Comox firefighters battle ‘showy’ shop fire Saturday night

Smoke could be seen throughout the Comox Valley

ROAM Media’s Ian Adams designed the label for the new honey ale. Image supplied
Church St., Ace combine on a true Comox Valley brew

The taphouse has Home Buoy on tap, and it’s also in cans

The finish line! Huband held a ‘Colour Run’ Friday to celebrate what’s been a different school year. Photo by Mike Chouinard
Comox Valley school lets its colours run

Huband Elementary wanted a way to bring kids together

People watch a car burn during a riot following game 7 of the NHL Stanley Cup final in downtown Vancouver, B.C., in this June 15, 2011 photo. THE CANADIAN PRESS/Geoff Howe
10 years ago: Where were you during the 2011 Vancouver Stanley Cup Riots?

Smashed-in storefronts, looting, garbage can fires and overturned cars some of the damage remembered today

Cannabis bought in British Columbia (Ashley Wadhwani/Black Press Media)
Is it time to start thinking about greener ways to package cannabis?

Packaging suppliers are still figuring eco-friendly and affordable packaging options that fit the mandates of Cannabis Regulations

Two hundred and fifteen lights are placed on the lawn outside the Residential School in Kamloops, B.C., Saturday, June, 13, 2021. The remains of 215 children were discovered buried near the former Kamloops Indian Residential School earlier this month. THE CANADIAN PRESS/Jonathan Hayward
Days after Kamloops remains discovery, Tk’emlups families gather to unite, move ahead

‘We have to work together because this is going to be setting a precedent for the rest of the country’

In this Saturday, May 29, 2021, file photo, people crowd the Santa Monica Pier in Santa Monica, Calif. California, the first state in America to put in place a coronavirus lockdown, is now turning a page on the pandemic. Most of California’s coronavirus restrictions will disappear Tuesday, June 15, 2021. (AP Photo/Damian Dovarganes, File)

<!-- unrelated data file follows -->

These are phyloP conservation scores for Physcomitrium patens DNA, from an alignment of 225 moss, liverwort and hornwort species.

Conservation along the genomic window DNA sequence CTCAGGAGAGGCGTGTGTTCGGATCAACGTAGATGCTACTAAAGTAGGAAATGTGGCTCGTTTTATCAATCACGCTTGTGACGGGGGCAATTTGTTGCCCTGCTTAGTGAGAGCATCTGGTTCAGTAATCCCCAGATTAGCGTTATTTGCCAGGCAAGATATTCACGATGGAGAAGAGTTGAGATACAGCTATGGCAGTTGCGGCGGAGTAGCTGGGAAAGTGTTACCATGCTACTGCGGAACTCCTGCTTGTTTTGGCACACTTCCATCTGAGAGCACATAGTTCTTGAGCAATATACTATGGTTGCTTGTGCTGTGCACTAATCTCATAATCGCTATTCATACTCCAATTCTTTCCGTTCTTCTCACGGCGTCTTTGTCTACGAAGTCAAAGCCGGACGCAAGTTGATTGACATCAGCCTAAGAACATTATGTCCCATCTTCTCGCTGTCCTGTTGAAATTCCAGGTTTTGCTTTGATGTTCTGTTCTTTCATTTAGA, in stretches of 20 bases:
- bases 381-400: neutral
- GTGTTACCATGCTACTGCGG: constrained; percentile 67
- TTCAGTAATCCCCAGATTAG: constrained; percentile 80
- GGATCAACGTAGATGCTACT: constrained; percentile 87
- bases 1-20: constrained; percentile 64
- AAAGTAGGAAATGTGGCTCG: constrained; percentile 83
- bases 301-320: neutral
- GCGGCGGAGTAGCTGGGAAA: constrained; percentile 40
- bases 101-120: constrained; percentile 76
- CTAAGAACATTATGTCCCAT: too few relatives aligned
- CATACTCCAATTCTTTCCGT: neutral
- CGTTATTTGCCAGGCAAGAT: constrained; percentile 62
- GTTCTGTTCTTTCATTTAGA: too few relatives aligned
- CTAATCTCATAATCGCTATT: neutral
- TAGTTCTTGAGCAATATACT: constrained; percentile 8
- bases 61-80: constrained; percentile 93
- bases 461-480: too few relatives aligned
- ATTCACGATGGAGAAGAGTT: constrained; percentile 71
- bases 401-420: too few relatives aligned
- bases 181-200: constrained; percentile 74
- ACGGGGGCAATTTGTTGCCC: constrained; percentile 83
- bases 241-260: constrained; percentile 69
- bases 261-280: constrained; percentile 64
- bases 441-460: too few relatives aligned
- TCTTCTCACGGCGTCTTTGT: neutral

With COVID tamed, it’s a ‘grand reopening’ in California

No more state rules on social distancing, no more limits on capacity, no more mandatory masks

Montreal Canadiens goaltender Carey Price (31) is scored on by Vegas Golden Knights defenseman Alec Martinez, not pictured, during the second period in Game 1 of an NHL hockey Stanley Cup semifinal playoff series Monday, June 14, 2021, in Las Vegas. (AP Photo/John Locher)
Habs fall 4-1 to Vegas Golden Knights in Game 1 of NHL semifinal series

Match was Montreal’s first game outside of Canada in 2021

Kelowna-Lake Country MLA Norm Letnick, assistant deputy speaker at the B.C. legislature, presides over committee discussions. The legislature is completing its delayed spring session this week, with most MLAs participating by video conference. (Hansard TV)
B.C.’s daily COVID-19 infections dip below 100 over weekend

Only 68 new cases recorded Monday, four additional deaths

Gabriola Island artist Sheila Norgate is promoting the Digital Innovation Group’s art impact survey. (File photo)
Vancouver Island artists get behind regional arts impact study

Artists urged to use their stature to help put arts and culture super-region on the map

The BC Ferries website went down for a short while Monday morning following a provincial announcement that recreational travel between health authorities can resume Tuesday. (Black Press Media file photo)
BC Ferries’ website crashes in wake of provincial reopening announcement

Website back up now, recreational travel between health regions to resume as of Tuesday

Neighbours fight a small late-night bush fire with garden hoses and shovels in Cinnabar Valley on June 5. They couldn’t get help from local fire services because the fire was located in an area under B.C. Wildfire Services jurisdiction. (Photo courtesy Muriel Wells)
Neighbours on edge of Nanaimo city limits left to put out bush fire themselves

Cinnabar Valley residents tackle fire with hoses and buckets for two and a half hours

Most Read